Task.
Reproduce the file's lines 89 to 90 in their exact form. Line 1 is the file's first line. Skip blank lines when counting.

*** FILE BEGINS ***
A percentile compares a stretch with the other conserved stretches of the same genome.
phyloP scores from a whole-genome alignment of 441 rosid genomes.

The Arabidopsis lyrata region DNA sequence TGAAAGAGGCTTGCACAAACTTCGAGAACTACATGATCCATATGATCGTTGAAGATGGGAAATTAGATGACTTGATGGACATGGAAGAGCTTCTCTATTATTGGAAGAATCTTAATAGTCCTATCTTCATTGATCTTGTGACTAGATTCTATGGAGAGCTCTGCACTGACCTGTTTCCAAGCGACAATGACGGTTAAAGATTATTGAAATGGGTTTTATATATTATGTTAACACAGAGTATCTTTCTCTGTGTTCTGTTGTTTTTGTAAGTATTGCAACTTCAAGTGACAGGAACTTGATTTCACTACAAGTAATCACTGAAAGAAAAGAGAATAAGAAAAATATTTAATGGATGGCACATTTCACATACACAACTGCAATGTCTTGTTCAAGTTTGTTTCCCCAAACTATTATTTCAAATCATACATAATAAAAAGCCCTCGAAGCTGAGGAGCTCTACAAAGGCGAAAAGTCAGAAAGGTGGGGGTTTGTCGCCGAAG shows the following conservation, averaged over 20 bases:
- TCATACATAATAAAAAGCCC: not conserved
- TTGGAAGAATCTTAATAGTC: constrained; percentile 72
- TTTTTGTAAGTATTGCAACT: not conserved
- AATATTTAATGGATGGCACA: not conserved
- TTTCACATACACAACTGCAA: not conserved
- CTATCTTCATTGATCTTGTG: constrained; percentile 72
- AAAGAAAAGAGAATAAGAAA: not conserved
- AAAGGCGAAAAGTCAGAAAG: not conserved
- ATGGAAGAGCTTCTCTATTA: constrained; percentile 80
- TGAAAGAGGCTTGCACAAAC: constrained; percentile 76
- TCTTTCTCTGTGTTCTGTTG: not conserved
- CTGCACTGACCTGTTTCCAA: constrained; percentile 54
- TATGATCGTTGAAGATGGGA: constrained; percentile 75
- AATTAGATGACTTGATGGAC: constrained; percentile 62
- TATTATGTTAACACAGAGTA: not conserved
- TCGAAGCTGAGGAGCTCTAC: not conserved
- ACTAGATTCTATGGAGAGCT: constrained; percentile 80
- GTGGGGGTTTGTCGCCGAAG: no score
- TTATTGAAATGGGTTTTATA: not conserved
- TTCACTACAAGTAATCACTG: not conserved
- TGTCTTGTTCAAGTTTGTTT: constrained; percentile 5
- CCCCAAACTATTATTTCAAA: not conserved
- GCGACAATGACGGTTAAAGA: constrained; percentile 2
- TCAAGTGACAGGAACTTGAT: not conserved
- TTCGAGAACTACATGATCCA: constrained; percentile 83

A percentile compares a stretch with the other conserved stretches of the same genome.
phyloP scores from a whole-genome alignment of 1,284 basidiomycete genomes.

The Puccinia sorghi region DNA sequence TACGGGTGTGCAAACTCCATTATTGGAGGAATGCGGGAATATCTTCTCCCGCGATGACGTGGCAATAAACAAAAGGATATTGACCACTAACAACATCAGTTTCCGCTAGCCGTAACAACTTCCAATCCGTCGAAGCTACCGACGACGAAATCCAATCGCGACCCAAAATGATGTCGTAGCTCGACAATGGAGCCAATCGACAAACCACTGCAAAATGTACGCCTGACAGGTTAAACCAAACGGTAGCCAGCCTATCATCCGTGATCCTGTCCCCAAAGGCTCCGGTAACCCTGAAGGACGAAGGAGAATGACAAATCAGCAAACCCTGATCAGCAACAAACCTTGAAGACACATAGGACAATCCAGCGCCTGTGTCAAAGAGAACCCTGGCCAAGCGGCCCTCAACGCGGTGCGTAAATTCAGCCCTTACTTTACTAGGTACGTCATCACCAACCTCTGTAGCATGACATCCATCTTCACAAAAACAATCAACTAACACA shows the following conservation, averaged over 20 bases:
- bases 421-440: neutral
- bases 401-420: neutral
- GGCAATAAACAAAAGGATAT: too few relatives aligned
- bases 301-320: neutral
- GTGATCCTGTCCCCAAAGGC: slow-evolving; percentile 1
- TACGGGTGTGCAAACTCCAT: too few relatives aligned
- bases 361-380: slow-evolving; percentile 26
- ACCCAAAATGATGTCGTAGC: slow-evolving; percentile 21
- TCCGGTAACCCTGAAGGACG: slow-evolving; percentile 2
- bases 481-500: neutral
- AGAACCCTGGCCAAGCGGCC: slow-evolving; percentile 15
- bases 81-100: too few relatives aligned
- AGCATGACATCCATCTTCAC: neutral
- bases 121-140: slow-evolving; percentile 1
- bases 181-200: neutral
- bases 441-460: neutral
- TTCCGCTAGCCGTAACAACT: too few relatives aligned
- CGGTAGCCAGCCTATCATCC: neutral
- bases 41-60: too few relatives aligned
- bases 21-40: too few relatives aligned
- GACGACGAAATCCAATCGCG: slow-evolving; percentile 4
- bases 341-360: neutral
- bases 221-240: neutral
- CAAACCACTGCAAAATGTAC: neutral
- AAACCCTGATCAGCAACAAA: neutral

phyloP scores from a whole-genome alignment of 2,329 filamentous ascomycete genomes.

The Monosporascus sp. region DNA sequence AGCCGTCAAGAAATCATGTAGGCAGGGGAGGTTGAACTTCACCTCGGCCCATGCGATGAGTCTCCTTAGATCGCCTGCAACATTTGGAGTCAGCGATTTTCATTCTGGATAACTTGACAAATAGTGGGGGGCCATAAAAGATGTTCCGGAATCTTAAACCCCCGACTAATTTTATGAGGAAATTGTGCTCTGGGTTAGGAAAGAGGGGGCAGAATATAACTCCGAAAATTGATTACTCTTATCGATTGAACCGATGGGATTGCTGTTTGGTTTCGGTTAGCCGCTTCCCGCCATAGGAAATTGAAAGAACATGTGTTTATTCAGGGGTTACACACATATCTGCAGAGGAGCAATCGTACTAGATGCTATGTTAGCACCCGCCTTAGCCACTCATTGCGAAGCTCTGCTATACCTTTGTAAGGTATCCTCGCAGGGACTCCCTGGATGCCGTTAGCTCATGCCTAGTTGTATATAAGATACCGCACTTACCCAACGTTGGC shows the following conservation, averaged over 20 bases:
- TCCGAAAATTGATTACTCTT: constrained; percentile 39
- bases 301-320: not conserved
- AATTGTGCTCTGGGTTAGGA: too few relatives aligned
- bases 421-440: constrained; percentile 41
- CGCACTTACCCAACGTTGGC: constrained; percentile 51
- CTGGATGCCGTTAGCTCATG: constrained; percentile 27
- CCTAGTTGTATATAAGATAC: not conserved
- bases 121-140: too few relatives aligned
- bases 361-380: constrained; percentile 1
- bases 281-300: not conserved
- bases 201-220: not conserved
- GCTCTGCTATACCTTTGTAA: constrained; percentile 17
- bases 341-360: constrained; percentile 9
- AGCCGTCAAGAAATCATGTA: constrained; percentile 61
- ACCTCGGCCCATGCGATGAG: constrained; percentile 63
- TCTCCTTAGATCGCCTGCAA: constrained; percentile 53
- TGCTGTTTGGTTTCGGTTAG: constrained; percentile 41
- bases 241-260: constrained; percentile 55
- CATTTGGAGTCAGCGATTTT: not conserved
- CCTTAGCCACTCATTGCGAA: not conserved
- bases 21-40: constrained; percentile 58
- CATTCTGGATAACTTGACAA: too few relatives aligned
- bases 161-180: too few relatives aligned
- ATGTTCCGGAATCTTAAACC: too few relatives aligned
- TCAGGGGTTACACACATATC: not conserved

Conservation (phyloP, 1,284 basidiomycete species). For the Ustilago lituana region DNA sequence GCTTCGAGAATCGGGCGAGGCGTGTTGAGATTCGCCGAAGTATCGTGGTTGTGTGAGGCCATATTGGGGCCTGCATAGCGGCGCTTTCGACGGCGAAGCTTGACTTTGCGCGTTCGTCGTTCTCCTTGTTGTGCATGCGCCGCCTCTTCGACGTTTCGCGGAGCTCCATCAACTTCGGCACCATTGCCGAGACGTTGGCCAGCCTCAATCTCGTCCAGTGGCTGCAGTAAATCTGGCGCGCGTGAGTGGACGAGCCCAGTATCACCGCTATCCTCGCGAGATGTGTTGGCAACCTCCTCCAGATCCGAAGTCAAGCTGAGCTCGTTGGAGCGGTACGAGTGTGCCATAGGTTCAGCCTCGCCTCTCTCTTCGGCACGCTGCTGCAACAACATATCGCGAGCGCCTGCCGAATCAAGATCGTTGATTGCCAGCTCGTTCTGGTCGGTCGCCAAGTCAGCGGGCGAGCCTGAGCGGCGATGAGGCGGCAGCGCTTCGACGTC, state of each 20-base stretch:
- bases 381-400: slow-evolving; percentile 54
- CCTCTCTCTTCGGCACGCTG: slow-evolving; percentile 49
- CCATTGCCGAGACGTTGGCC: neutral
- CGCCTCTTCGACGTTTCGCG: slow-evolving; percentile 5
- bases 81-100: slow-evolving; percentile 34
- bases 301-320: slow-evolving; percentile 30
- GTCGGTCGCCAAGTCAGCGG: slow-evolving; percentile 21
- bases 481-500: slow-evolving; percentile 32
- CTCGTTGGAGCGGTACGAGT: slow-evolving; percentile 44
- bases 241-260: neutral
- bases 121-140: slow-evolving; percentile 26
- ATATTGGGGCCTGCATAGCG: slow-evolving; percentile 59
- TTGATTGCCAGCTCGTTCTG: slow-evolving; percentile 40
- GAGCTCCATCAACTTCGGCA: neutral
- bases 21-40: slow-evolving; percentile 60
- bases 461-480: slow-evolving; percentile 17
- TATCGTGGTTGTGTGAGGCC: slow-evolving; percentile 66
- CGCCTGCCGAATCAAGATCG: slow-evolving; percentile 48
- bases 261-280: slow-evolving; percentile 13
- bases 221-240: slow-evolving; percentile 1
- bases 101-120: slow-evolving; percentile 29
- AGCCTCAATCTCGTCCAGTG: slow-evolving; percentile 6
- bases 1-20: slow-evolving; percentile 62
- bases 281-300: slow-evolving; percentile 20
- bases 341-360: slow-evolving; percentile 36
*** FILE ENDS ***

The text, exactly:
- bases 81-100: slow-evolving; percentile 34
- bases 301-320: slow-evolving; percentile 30